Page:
Despite being “one of the most productive players at his position,” 25 edge defenders carry a higher cap figure for 2018 than Graham at $8 million — five of whom are set to earn more than double, according to OverTheCap.com.

The Eagles are facing a significant pay increase here, but where’s the money coming from?

Graham realizes he’ll be 31 next season, which could impact his earning power, and he wants to remain in Philadelphia, a combination that suggests the so-called hometown discount is a possibility.

He’s also content to play out the season and test free agency. If it comes down to a bidding war, the Eagles will be at a disadvantage.

In the meantime, the Eagles appear to be preparing for the worst-case scenario. First-round draft pick in 2017 Derek Barnett is gearing up for a larger role in his second season, veteran Chris Long’s contract was extended and three-time Pro Bowl selection Michael Bennett was acquired in a trade. The team is built for life without Graham should things come to that.

The harsh reality is Graham’s run with the Eagles is in danger of coming to an end. The two sides have over eight months to hammer something out, which is plenty of time, though what they could really use is more cap space.

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At 44 years old, Terrell Owens is still an athletic freak

uspresswire-terrell-owens.jpg
USA Today Images

At 44 years old, Terrell Owens is still an athletic freak

Even though Terrell Owens is 44 now, not much has changed.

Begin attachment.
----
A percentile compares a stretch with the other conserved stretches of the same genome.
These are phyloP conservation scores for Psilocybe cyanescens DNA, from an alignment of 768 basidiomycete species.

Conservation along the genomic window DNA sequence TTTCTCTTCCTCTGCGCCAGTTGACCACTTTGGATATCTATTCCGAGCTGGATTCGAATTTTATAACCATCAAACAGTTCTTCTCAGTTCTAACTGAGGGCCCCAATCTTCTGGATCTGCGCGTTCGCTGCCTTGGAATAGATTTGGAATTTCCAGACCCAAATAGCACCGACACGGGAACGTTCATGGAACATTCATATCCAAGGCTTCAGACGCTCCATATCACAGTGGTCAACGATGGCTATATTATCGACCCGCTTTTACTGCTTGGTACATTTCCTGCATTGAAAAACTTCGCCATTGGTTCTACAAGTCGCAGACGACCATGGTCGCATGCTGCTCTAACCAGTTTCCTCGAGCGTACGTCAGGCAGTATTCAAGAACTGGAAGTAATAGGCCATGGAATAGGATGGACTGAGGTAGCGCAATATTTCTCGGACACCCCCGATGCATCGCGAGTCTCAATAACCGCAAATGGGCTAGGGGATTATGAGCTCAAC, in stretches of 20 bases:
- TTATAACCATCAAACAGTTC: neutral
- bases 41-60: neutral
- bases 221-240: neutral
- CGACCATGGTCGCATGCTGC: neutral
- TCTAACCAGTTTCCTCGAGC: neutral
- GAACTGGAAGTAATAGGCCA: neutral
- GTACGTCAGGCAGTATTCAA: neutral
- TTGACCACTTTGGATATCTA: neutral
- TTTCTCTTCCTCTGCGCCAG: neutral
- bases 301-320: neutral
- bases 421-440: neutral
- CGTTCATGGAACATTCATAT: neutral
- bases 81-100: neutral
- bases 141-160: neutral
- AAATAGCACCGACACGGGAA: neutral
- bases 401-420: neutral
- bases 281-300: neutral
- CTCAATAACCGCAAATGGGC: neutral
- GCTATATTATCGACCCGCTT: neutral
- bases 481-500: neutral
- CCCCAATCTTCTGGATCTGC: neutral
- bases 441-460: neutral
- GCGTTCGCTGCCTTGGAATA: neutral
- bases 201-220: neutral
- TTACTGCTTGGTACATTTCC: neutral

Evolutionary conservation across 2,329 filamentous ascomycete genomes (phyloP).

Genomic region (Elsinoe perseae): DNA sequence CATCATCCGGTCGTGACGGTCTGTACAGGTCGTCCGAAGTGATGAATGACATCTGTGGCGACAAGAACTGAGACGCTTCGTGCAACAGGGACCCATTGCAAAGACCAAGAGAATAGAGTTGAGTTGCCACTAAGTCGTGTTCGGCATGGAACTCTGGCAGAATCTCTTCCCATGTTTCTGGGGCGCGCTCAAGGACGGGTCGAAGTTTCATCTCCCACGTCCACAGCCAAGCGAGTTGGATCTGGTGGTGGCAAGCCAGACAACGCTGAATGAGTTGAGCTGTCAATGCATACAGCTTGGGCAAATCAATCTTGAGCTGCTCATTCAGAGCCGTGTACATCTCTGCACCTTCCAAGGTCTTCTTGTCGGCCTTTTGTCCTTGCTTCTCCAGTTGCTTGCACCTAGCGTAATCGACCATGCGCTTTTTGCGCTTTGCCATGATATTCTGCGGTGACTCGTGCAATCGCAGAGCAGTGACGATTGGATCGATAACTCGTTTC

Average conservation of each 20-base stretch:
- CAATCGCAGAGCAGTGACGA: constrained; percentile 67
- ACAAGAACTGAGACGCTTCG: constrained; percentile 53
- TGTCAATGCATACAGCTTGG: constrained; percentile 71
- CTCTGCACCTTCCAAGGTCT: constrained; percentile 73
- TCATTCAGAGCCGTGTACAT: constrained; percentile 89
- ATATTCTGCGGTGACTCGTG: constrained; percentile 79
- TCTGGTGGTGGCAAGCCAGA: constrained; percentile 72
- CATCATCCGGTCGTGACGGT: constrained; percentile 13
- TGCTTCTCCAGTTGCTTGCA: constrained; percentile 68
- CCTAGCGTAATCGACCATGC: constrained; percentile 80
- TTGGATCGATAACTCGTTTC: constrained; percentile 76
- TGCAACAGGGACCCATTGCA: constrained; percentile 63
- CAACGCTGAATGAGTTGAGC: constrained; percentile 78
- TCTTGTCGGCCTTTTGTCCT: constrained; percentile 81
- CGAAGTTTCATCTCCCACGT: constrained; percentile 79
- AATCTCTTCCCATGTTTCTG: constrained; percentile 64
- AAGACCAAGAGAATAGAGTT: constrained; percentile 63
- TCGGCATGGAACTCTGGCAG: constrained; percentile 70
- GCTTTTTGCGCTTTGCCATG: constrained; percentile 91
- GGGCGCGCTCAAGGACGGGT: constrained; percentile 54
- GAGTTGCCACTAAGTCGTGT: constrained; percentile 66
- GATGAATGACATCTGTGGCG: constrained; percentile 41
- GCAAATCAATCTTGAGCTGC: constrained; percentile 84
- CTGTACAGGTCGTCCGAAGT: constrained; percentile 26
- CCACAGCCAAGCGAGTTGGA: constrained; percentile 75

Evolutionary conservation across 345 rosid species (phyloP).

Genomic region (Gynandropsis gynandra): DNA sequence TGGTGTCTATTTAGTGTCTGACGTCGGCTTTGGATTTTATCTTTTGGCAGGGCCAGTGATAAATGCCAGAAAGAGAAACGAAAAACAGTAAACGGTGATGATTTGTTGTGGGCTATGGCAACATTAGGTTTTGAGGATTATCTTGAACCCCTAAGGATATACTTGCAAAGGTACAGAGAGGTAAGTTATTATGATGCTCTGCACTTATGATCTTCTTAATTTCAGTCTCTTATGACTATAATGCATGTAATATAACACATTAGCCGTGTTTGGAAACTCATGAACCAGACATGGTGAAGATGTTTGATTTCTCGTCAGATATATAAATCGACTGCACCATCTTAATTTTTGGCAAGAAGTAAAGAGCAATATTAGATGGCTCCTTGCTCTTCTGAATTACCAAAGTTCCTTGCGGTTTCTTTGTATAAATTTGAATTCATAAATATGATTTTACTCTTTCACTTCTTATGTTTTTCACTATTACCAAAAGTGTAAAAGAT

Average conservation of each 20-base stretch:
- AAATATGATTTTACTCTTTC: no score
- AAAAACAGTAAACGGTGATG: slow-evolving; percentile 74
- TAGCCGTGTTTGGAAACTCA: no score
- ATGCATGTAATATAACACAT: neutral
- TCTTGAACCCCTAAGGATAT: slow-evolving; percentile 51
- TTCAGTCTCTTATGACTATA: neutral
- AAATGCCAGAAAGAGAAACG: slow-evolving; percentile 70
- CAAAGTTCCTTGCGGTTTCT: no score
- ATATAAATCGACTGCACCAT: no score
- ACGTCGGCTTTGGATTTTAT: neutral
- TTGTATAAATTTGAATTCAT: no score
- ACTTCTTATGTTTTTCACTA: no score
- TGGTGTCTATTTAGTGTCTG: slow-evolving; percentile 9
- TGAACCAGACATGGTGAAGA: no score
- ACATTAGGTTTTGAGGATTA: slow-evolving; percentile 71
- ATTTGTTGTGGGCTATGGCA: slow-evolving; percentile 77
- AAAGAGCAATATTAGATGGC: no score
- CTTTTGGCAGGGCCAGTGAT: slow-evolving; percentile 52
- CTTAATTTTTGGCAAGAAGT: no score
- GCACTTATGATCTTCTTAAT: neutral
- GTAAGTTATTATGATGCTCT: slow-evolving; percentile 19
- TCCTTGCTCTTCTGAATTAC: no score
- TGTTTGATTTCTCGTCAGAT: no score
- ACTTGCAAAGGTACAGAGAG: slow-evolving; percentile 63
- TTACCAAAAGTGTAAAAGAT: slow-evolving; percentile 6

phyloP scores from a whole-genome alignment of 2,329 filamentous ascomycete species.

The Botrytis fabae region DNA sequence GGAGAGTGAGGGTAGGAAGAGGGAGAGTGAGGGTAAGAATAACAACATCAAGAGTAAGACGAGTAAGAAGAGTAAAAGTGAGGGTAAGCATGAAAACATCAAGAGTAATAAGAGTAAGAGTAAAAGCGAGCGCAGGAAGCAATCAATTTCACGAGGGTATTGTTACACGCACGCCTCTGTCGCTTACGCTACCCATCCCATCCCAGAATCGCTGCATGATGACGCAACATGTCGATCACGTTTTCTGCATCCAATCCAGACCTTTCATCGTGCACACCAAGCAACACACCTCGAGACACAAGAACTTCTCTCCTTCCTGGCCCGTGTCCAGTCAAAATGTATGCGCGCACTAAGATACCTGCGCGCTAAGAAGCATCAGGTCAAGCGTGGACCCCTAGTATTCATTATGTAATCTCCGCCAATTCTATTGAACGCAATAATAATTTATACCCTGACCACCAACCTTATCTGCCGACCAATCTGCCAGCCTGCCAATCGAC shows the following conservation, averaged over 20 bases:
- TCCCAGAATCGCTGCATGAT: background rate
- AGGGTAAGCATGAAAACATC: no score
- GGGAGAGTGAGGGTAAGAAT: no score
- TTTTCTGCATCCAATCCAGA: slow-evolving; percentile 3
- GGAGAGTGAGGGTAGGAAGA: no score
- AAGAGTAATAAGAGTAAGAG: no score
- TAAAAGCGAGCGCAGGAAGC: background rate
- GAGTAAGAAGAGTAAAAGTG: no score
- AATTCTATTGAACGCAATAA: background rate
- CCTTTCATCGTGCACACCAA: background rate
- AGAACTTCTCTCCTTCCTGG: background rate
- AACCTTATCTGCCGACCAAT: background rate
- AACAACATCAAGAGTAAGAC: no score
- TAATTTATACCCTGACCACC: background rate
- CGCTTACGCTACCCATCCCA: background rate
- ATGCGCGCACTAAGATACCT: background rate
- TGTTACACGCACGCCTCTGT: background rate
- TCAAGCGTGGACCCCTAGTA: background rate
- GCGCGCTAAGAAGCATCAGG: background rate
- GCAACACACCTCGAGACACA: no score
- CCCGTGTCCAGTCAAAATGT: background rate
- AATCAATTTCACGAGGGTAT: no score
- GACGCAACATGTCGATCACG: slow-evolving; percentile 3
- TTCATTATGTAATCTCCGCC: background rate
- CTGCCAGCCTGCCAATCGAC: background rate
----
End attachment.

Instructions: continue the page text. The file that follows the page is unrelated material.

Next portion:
He’s still as divisive as ever; he’s also still as athletic. 

The soon-to-be Pro Football Hall of Famer, who recently gained headlines for turning down the HOF’s invitation to the induction ceremony this summer (see story), apparently still has it. As in, freakish athletic ability. 

That’s nuts. If that’s true, that means a guy who hasn’t played in the NFL since 2010 just ran a sub-4.5 40. 

*Eyeballs emoji*

Of course, the T.O. comeback ship sailed long ago, even though it seems like as he ages well into his 40s, Owens clearly still thinks he can play. 

Back in 2012, this ESPN story calls Owens a “physical marvel” for running a sub-4.5-second 40-yard dash at age 38. That was six years ago, and he apparently hasn’t slowed down. I think we used the term “physical marvel” a little too soon. 

To put T.O.’s alleged 4.43 time into perspective, just five receivers at this year’s combine ran faster. 

That would be a faster time than Shelton Gibson’s time (4.50) and Mack Hollins’ time (4.53) at last year’s combine. 

And if T.O. really ran a 4.43 or 4.44, he’s faster now than Alshon Jeffery at his pro day (4.47) when he came out of South Carolina in 2012. 

That’s insane.